Hearty Pasta Dishes
Pappardelle, a flat ribbon noodle, is an elegant backdrop for chard, beans, and squash. It’s a substantial yet not-too-heavy main dish to serve at a company or holiday dinner or take to a gathering to share. If you do transport it, put it in a large covered casserole dish after allowing it to cool somewhat. Before serving, borrow your host’s oven, set at 350º F. to warm the dish up for 15 to 20 minutes; or microwave on High for 5 minutes to reheat. Recipe adapted from Vegan Holiday Kitchen. Photos by Susan Voisin. more→
Here’s a hearty pasta dish featuring a healthier, nondairy version of cream-filled Alfredo sauce. This dish also has some serious plant-based “beefiness” courtesy of seitan. Serve with plenty of green vegetables (like broccoli, greens, or green beans) and a simple salad for an any-night-of-the-week meal, or even as a company dish. Recipe adapted from Plant Power: Transform Your Kitchen, Plate, and Life with More Than 150 Fresh and Flavorful Vegan Recipes by Nava Atlas (©2014, published by HarperOne, reprinted by permission). Photos by Hannah Kaminsky.
At the end of the night, a restaurant staff usually wants something to eat, so the cooks come up with simple family-style dishes that use readily available ingredients. This is how mushroom carbonara came to be. Veganizing the original carbonara recipe takes a few steps, but the result is a creamy pasta dish complete with vegan bacon.Recipe and photos from Vegan Bowls: Perfect Harmony in Cozy One-Bowl Meals* © 2015 by Zsu Dever. Used by permission from Vegan Heritage Press, LLC.
It doesn’t take a lot to veganize the classic Italian-American recipe for penne alla vodka — simply replace the heavy cream that’s traditionally used in the recipe with nondairy milk or creamer. Most often, recipes for this dish call for canned tomatoes, but this one relies on fresh tomatoes, making it an appealing and easy meal for summer. Serve with a colorful salad and a steamed green veggie — broccoli or green beans are particularly good. Photos by Evan Atlas.
Chard is a beloved kitchen-garden vegetable in Italian cuisine. Combined with white beans and tomatoes, this stick-to-your-ribs pasta dish will satisfy the heartiest of appetites. This is nice with ribbon noodles, but you can use any short shape you’d like. Photos by Hannah Kaminsky.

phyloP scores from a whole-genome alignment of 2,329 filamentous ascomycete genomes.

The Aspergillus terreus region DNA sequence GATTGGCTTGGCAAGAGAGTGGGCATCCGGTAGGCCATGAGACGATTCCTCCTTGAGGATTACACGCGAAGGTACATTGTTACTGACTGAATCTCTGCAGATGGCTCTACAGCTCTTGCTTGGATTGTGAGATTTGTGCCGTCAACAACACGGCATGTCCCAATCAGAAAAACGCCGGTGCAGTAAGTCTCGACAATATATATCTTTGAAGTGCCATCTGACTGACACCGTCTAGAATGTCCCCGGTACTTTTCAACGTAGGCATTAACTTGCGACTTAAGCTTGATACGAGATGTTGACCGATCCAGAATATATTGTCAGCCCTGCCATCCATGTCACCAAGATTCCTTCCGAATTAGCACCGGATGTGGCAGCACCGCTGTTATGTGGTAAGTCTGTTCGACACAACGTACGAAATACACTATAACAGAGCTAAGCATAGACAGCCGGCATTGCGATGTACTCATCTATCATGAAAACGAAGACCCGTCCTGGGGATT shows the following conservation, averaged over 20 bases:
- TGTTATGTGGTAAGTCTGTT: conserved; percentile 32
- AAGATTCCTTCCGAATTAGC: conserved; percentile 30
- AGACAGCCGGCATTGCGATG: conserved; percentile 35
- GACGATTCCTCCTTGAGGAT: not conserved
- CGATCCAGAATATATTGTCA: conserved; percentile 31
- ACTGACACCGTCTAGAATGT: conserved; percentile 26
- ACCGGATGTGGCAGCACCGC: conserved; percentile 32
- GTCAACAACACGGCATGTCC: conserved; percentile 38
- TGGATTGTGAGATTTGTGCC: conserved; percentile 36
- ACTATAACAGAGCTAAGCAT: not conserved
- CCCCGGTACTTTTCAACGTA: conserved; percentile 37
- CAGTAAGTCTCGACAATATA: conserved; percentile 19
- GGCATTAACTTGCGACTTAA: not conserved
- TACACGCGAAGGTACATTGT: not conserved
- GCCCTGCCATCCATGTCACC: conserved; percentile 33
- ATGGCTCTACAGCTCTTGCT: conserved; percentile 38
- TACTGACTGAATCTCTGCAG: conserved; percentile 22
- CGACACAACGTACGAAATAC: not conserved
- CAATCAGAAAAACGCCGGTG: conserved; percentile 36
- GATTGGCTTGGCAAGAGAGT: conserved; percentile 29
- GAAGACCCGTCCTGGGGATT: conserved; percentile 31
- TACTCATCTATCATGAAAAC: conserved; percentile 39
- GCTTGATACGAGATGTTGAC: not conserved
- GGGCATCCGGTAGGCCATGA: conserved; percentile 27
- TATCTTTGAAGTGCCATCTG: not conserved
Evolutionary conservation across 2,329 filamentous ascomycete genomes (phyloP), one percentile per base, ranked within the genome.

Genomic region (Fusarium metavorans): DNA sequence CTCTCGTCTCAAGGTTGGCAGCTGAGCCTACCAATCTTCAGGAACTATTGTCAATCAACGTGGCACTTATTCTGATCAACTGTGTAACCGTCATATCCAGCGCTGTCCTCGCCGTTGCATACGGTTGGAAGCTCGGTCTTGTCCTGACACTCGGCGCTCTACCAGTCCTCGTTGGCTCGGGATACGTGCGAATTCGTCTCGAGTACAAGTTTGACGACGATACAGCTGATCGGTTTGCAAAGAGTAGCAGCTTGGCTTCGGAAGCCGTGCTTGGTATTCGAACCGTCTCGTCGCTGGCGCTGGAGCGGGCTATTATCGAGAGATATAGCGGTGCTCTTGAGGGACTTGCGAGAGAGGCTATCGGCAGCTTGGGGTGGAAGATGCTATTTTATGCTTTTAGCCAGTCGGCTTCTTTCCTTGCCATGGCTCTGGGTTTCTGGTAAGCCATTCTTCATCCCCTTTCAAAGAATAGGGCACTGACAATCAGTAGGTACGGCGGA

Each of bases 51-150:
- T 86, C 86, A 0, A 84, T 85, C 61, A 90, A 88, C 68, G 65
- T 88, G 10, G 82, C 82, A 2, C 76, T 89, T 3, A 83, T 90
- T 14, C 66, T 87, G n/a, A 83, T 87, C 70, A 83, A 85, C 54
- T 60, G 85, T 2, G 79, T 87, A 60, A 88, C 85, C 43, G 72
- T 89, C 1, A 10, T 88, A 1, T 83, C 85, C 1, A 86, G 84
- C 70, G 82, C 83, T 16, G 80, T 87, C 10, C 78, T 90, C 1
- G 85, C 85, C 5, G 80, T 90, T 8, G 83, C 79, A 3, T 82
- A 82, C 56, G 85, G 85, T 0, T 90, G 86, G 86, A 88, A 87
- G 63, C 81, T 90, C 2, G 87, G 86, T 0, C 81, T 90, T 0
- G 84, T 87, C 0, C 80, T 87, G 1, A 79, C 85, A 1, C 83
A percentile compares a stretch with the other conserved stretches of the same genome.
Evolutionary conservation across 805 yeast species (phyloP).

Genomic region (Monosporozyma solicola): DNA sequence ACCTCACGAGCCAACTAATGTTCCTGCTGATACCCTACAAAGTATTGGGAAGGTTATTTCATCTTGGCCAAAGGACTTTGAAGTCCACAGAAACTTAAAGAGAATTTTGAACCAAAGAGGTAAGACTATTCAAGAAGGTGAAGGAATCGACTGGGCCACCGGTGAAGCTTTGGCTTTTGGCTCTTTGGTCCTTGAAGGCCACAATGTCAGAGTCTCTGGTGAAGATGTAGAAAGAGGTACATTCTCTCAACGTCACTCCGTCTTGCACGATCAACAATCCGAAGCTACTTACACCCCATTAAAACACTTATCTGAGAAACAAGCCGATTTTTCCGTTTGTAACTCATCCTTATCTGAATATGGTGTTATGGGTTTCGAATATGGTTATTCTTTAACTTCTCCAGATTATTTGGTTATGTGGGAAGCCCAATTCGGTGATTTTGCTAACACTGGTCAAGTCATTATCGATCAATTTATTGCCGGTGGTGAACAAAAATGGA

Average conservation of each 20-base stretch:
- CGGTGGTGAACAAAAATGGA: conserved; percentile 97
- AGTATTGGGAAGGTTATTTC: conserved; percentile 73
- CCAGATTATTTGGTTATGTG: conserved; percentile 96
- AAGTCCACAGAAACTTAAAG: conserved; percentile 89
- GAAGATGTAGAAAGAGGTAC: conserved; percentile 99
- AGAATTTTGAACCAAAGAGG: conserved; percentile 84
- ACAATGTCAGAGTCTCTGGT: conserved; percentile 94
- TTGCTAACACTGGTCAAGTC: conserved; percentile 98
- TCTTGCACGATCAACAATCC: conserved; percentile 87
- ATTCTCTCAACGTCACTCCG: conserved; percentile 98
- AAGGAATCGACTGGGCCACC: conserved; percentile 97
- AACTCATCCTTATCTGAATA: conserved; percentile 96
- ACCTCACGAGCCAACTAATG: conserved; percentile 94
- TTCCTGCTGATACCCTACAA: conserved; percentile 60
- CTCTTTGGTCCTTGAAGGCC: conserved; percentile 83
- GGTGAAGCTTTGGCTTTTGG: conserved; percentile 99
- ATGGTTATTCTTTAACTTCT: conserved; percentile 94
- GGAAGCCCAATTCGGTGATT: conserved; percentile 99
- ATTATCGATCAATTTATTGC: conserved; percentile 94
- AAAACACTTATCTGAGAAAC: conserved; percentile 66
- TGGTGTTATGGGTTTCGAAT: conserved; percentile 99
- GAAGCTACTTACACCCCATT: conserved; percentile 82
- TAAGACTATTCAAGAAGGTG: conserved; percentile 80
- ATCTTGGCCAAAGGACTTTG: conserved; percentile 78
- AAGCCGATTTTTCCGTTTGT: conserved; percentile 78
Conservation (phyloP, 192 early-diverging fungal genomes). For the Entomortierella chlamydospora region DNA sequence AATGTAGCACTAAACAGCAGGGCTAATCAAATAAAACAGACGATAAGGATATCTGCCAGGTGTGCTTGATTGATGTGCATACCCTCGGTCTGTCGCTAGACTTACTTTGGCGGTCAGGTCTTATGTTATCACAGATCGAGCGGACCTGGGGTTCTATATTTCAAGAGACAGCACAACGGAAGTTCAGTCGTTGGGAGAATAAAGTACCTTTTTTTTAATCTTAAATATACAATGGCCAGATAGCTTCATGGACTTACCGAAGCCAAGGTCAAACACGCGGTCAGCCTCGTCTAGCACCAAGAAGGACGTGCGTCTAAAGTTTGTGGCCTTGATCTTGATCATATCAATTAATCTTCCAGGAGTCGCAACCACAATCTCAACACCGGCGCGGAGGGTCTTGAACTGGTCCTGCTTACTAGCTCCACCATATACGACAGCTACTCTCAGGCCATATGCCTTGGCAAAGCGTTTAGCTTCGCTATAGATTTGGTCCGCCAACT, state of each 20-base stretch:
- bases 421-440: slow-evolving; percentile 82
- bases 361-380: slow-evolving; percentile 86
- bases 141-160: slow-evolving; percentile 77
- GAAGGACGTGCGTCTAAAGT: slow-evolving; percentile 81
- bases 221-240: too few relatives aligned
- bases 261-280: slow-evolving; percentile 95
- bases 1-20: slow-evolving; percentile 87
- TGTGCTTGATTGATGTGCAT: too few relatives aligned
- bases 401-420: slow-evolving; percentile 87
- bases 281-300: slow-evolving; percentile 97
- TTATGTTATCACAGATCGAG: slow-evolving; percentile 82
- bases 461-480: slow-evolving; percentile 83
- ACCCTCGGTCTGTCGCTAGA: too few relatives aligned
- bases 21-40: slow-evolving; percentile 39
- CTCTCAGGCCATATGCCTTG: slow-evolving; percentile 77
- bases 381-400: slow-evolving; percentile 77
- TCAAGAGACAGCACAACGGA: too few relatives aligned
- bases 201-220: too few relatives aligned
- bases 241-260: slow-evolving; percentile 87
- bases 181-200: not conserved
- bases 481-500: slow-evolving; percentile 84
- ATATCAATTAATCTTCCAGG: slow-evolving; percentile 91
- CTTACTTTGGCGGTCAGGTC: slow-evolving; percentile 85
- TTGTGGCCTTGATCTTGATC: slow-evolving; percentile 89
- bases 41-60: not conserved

Though this plant-based Pasta Primavera uses only a half-pound of pasta, it’s so chockfull of vegetables that it makes quite a heaping helping. You can serve it any time of year, but it’s an especially nice way to welcome spring, as its name implies. It’s also a pleasing main dish at spring holiday or special occasion meals, such as Easter or Mother’s Day. Serve with a simple salad of fresh greens.
Kasha Varnitchkes is a classic Jewish dish of buckwheat groats combined with pasta. I’m not sure that bow tie pasta (farfalle) has always been the traditional choice, but it’s the contemporary favorite. If you’re a kasha fan, you’ll enjoy this simple dish; it doesn’t set of any flavor fireworks, but it’s easy and comforting, like many an Eastern European specialty. Photos by Evan Atlas.
Pasta alla Norma is one of those great classic Italian recipes that’s simple and healthy. Its basic embellishments are eggplant, onion, garlic, and basil. It’s quick, too — in the time it takes to boil the water and cook the pasta, the sauce is started and finished. Be generous with the red pepper flakes if you like a little spice to your pasta dishes— they really give the flavor a boost. Serve with a colorful salad to which chickpeas are added for extra protein. more→
This recipe, satisfying combination of pasta, lentils, and spinach (or other greens) is a longtime family favorite. Easy and substantial, this can easily become your go-to plant-powered pasta dish. Recipe from Plant Power: Transform Your Kitchen, Plate, and Life with More Than 150 Fresh and Flavorful Vegan Recipes by Nava Atlas. ©2014, published by HarperOne, reprinted by permission. Photos by Hannah Kaminsky. more→
My mom created the most delicious vegan meatballs! I almost spit out the first bite I took because I thought she was playing a horribly mean joke on me, they tasted so meaty! The original recipe uses eggs and parmesan cheese. To veganize the recipe we used a “chia egg” instead and omitted the cheese. To make them gluten-free, use gluten-free breadcrumbs and gluten-free pasta. You can use store-bought marinara sauce or make your own. This recipe is a bit involved, as you need to prepare the ingredients and let them sit over night. It’s worth the wait…trust me. Recipe and photos contributed by Cristina Cavanaugh, from Begin Within Nutrition.
This mac and cheese is 100% vegan and so healthy! The ‘cheese’ in this recipe is a combination of roasted sweet potato, mustard, and nutritional yeast. The result is a nostalgic mac and cheese with a grown up edge and a rich, creamy, and satisfying dish! This recipe utilizes gluten-free pasta, but if that’s not a concern for you, any whole-grain short chunky shaped pasta will work. Recipe and photos contributed by Sophia Zergiotis of Love and Lentils. more→
Made of beans, oatmeal (or quinoa flakes) and walnuts, there’s nothing “fake meat” about these beanballs. They’re super easy to make, too — basically you just throw everything into the food processor. While they’re baking, cook up your favorite kind of pasta. Once it’s done, add the kind of marinara sauce you like best — homemade Classic Marinara Sauce, or or your favorite natural purchased brand. Serve with a colorful salad, and, if you’d like, roast some broccoli and/or cauliflower in the oven at the same time that the beanballs are baking. Tip: set aside some of the marinara to spoon over the beanballs, once you arrange them atop the pasta. more→